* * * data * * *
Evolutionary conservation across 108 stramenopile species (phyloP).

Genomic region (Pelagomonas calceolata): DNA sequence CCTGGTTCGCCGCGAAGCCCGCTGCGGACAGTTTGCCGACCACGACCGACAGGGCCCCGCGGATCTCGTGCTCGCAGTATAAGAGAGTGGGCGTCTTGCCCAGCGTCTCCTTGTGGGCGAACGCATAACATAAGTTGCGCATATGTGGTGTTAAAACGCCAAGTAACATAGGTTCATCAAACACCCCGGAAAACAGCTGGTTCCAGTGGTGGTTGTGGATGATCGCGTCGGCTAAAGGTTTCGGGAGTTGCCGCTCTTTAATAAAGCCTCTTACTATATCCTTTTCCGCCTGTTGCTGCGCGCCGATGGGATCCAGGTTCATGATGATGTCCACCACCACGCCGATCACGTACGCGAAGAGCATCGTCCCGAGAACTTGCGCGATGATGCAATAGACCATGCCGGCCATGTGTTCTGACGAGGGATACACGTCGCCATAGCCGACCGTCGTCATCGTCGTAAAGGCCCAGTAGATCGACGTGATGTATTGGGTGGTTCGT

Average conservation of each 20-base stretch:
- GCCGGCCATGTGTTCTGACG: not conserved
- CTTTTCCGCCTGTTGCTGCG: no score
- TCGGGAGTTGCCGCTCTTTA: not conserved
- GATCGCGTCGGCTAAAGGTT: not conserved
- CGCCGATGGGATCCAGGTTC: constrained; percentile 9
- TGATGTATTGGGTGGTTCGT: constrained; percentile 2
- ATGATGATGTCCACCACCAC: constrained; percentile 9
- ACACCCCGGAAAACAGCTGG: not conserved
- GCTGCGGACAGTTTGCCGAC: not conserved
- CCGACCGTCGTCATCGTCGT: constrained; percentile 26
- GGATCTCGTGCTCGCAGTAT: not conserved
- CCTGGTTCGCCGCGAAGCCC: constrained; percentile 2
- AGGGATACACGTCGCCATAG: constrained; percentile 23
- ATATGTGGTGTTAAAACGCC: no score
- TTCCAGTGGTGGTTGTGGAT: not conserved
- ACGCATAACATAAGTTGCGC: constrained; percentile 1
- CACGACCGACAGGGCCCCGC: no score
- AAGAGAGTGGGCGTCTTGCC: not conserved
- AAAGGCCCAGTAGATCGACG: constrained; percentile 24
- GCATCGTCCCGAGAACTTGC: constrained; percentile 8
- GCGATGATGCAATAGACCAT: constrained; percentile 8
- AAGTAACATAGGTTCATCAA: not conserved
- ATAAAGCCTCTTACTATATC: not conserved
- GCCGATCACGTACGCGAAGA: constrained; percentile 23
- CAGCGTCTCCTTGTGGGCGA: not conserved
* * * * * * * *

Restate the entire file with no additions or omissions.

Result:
Evolutionary conservation across 108 stramenopile species (phyloP).

Genomic region (Pelagomonas calceolata): DNA sequence CCTGGTTCGCCGCGAAGCCCGCTGCGGACAGTTTGCCGACCACGACCGACAGGGCCCCGCGGATCTCGTGCTCGCAGTATAAGAGAGTGGGCGTCTTGCCCAGCGTCTCCTTGTGGGCGAACGCATAACATAAGTTGCGCATATGTGGTGTTAAAACGCCAAGTAACATAGGTTCATCAAACACCCCGGAAAACAGCTGGTTCCAGTGGTGGTTGTGGATGATCGCGTCGGCTAAAGGTTTCGGGAGTTGCCGCTCTTTAATAAAGCCTCTTACTATATCCTTTTCCGCCTGTTGCTGCGCGCCGATGGGATCCAGGTTCATGATGATGTCCACCACCACGCCGATCACGTACGCGAAGAGCATCGTCCCGAGAACTTGCGCGATGATGCAATAGACCATGCCGGCCATGTGTTCTGACGAGGGATACACGTCGCCATAGCCGACCGTCGTCATCGTCGTAAAGGCCCAGTAGATCGACGTGATGTATTGGGTGGTTCGT

Average conservation of each 20-base stretch:
- GCCGGCCATGTGTTCTGACG: not conserved
- CTTTTCCGCCTGTTGCTGCG: no score
- TCGGGAGTTGCCGCTCTTTA: not conserved
- GATCGCGTCGGCTAAAGGTT: not conserved
- CGCCGATGGGATCCAGGTTC: constrained; percentile 9
- TGATGTATTGGGTGGTTCGT: constrained; percentile 2
- ATGATGATGTCCACCACCAC: constrained; percentile 9
- ACACCCCGGAAAACAGCTGG: not conserved
- GCTGCGGACAGTTTGCCGAC: not conserved
- CCGACCGTCGTCATCGTCGT: constrained; percentile 26
- GGATCTCGTGCTCGCAGTAT: not conserved
- CCTGGTTCGCCGCGAAGCCC: constrained; percentile 2
- AGGGATACACGTCGCCATAG: constrained; percentile 23
- ATATGTGGTGTTAAAACGCC: no score
- TTCCAGTGGTGGTTGTGGAT: not conserved
- ACGCATAACATAAGTTGCGC: constrained; percentile 1
- CACGACCGACAGGGCCCCGC: no score
- AAGAGAGTGGGCGTCTTGCC: not conserved
- AAAGGCCCAGTAGATCGACG: constrained; percentile 24
- GCATCGTCCCGAGAACTTGC: constrained; percentile 8
- GCGATGATGCAATAGACCAT: constrained; percentile 8
- AAGTAACATAGGTTCATCAA: not conserved
- ATAAAGCCTCTTACTATATC: not conserved
- GCCGATCACGTACGCGAAGA: constrained; percentile 23
- CAGCGTCTCCTTGTGGGCGA: not conserved